London/South Bank

View of the London Eye at night

The South Bank is the tip of a peninsula of the Thames in central London and one the city's cultural centres. It is a small area but it contains many artistic and creative sites, as well as an eclectic range of other attractions, boutique shopping and trendy food and drink places. The size of the district, as well as the pedestrianised area along the bank of the River Thames called "The Queen's Walk" (part of the Thames Path and the Jubilee Walkway) – casually, the London South Bank Walk – make it ideal for exploring by simply strolling around.


The South Bank has long been associated with the arts. In the Middle Ages, its position just south of the City of London, but outside the reach of its laws, made it an entertainment hub for the citizens, featuring everything from theatres to prostitution (both illegal in the medieval City). This waned for a time as customs changed but waxed again in modern times. In 1951 the "Festival of Britain" was held on this site, intended to give the nation a sense of recovery after the war, and the area was redeveloped to accommodate it. Much of the Southbank Centre dates from this event, as can be inferred from its brutalist concrete architecture.

Further around the peninsula, almost directly opposite The City, is the area known simply as Bankside. This straightforward name is derived from the equally uncomplicated Middle English Banke syde. The same factors that shaped the South Bank were at work here and many medieval theatres stood here, including William Shakespeare's Globe (now marked by a replica). The rowdier neighbourhood also helped justify the Clink, one of the oldest prisons in England. Close by is Borough Market, which has been here in some form since at least the thirteenth century (and may even be Anglo-Saxon). Due to its position near the principal docks of the city, it became one of London's most important food markets in the nineteenth century and was known as "London's Larder". It retains a similar position now, although rather more fashionable and popular with "foodies" than would have been the case for its previous incarnations.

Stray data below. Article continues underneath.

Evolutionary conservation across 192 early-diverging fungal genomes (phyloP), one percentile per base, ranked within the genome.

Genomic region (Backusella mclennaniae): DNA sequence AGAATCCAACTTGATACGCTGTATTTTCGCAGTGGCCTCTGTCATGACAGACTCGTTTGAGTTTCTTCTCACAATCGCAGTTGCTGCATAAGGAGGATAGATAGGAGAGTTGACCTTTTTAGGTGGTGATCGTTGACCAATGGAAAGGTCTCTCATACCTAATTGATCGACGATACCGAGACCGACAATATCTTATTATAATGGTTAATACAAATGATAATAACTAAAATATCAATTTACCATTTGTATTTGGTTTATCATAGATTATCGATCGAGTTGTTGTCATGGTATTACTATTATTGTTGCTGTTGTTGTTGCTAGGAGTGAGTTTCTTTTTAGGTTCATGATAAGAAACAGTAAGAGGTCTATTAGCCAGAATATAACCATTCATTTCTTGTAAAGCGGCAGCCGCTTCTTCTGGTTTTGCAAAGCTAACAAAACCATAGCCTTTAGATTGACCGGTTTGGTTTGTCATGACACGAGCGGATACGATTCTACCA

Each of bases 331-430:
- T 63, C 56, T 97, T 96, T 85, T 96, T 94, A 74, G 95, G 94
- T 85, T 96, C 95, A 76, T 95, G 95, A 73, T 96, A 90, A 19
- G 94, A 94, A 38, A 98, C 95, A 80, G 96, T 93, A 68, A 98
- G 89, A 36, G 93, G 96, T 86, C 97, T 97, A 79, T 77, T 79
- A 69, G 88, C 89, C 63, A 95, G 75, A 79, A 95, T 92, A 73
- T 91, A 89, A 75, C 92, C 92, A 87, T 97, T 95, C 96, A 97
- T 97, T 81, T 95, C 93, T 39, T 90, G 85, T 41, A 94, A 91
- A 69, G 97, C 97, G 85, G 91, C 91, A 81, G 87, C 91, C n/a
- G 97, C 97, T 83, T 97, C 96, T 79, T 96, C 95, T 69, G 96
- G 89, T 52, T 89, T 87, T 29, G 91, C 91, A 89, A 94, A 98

Shad Thames (or Butler's Wharf) is the part of this district furthest to the east. In juxtaposition to the rest of the area, the history of this part is industrial—for example, it held the largest warehouse complex in Victorian London. Now, however, its proximity to The City, just across Tower Bridge, makes its population are largely city workers and its property prices are appropriately high. For the traveller, the restaurants and similar destination here are also frequented by wealthy city workers and consequently somewhat expensive and upmarket.

The whole district is within easy walking distance of Covent Garden, Soho, Westminster and the City of London. It is the perfect location for a relaxing stroll and a spot of people watching. You can take in beautiful views across to the Houses of Parliament and St Paul’s, especially in the early morning and at dusk, and the packed programme of theatre, exhibitions, music, film and free events means there are plenty of inspiring things to see and do for all ages.

Get in

By tube

The district is serviced by the following tube stations:

On the north bank, with easy access to this district, are:

By rail

South Bank


By bus

The Riverside Bus service (RV1) is a great way to get around. It links over thirty of London’s attractions on its route from the South Bank to Bankside, London Bridge, Tower Gateway and Covent Garden.

By boat

The district is serviced by the following piers: